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Cross-Cultural Communication

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PPT of Cross-Cultural Communication

PPT of Cross-Cultural Communication

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  • 1. Communicating Across Culture
  • 2. The importance of interculturalcommunication
    Globalization of Market
    Technological Advancements
    Multicultural Work Force
  • 3. Understanding Culture
    Culture is complex system of values, traits,
    morals, and customs shared by a society.
    Culture is a system for creating, sending,
    storing, and processing information.
  • 4. Characteristics of Culture
    Culture is learned
    In western culture, too close
    means violation.
    Cultures are inherently logical
    In Japan, Barbie doll was a failure because of the toothy
    smile.
    Culture combines the visible and invisible
    In Japan, harmony with the environment is important
    Culture is dynamic
    Culture change as a result of migration, disasters, and
    wars
  • 5. Prototypes
    Mental representations based on general
    characteristics that are not fixed and rigid, but
    rather are open to new definition.
    Dynamic abed may change
    Based on objective observations.
    Example
    Latin businesspeople often talk about their
    families before getting down to business.
    This prototype is generally accurate, but it may not
    universally apply and it may change over time.
  • 6. Dimensions of Culture
    Context
    Individualism
    Communication style
    Time orientation
  • 7. Context
    The dependence to environment of a situation
    Low-context cultures depend less on the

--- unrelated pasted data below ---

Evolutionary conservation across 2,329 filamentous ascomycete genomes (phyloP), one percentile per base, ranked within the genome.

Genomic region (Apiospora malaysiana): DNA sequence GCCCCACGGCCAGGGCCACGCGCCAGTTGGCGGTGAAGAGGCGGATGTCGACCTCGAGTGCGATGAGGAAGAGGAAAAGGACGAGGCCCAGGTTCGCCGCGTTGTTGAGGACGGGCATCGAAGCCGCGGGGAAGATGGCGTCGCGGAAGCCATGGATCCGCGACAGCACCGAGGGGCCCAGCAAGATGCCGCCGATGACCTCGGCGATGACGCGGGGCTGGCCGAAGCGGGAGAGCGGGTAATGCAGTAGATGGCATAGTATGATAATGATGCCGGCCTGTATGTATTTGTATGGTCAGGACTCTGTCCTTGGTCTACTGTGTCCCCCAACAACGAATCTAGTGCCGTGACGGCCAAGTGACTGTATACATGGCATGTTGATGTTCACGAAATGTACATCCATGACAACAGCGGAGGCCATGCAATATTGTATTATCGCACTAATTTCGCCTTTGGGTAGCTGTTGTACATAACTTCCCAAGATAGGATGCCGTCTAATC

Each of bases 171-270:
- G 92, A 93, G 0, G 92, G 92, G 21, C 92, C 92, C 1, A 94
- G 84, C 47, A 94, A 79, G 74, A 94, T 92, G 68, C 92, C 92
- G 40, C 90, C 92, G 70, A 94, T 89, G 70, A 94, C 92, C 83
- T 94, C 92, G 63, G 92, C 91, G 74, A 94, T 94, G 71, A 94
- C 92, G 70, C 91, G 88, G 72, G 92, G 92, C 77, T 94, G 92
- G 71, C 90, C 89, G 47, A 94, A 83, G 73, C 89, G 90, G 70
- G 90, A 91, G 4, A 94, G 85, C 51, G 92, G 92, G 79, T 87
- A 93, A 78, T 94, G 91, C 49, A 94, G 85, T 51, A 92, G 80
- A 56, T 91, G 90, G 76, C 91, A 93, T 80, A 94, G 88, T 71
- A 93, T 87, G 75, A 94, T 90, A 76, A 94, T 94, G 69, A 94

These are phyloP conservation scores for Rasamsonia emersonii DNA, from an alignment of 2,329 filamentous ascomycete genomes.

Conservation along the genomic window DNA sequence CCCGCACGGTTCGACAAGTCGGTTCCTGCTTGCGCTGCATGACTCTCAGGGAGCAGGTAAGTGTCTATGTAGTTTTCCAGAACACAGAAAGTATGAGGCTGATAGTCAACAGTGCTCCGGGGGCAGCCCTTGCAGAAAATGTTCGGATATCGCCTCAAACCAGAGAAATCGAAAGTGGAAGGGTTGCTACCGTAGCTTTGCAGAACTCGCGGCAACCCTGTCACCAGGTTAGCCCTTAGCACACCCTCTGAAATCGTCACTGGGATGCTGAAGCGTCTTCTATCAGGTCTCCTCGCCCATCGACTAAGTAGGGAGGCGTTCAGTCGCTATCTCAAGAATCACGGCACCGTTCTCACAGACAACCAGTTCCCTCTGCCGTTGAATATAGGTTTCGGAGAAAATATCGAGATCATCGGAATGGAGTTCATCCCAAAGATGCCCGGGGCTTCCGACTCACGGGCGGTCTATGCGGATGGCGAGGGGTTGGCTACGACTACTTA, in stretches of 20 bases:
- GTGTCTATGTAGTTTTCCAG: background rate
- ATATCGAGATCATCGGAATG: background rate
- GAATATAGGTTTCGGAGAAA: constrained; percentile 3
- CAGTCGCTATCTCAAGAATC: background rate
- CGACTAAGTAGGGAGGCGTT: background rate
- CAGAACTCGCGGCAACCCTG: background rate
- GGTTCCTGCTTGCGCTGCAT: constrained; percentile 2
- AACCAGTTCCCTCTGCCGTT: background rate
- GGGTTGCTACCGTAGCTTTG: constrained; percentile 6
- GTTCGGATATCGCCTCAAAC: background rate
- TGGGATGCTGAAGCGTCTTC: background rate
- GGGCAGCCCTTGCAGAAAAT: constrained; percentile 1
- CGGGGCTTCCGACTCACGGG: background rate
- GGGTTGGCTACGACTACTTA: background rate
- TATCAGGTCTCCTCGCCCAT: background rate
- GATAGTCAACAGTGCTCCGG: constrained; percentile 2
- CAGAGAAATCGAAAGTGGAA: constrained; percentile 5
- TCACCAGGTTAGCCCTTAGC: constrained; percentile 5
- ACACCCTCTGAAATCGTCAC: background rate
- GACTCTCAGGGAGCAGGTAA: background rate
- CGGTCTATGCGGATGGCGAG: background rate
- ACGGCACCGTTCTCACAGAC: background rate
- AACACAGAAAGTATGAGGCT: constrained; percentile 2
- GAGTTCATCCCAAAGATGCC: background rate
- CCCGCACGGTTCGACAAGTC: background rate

environment of a situation to convey meaning
    than do high-context cultures.
    Low-context cultures: North America, Western
    Europe
    High-context cultures: Japan, China, Arab.
    People in low-context cultures tend to be
    logical, analytical, and action oriented
  • 8. Explicit and Implicit Communication
    High-context/implicit communication cultures
    Low-context/explicit communication cultures
    Japanese
    Arabs
    Latin Americans
    Italians
    English
    French
    North Americans
    Scandinavians
    Germans
    Swiss Germans
  • 9. Individualism
    An attitude of independence and freedom
    from control.
    Members of many low-context cultures value
    independence and freedom from control.
    Tradition, ceremony, and social rules are more
    important in high-context culture
  • 10. Individualism
    Low-Context Culture
    High-Context Culture
    Individualism
    Individual action and
    personal
    responsibility
    Collectivist
    Membership, group,
    teams
    Group value, duties,
    and decision
    Resist independence
  • 11. Time Orientation
    North American tend to correlate time with
    productivity, efficiency.
    In other cultures time may be perceived as an
    unlimited resource.
    Westerners value a direct, straightforward
    communication style.
    Westerners: sound of words
    Asian: meaning of words
    Communication Style
  • 12. Achieving Intercultural Sensitivity
    Avoiding Ethnocentrism:
    The belief in the superiority of one’s owned race.
    Bridging the Gap
    Empathy: trying to see the world through
    another’s eyes.
    Saving face: indirectly respect the feelings and
    dignity of others
    Patience: tolerance, patient, silent
  • 13. Personal Space in the USA
    Intimate distance
    18”
    Personal distance
    18” to 4’
    Social distance
    4’ to 8’
  • 14. The Barriers of Cross Cultural Communications
    Body Language
    Etiquette
    Establishing trust
    Religious Belief
    Social habits
  • 15. Improving Cross-Culture Communication
    Improving Intercultural Proficiency &Communication
    Study your own culture first.
    Learn about other culture.
    Curb ethnocentrism
    Seek common ground
    Observe nonverbal cues in your culture
    Use simple English
    Adapt to local Preferences

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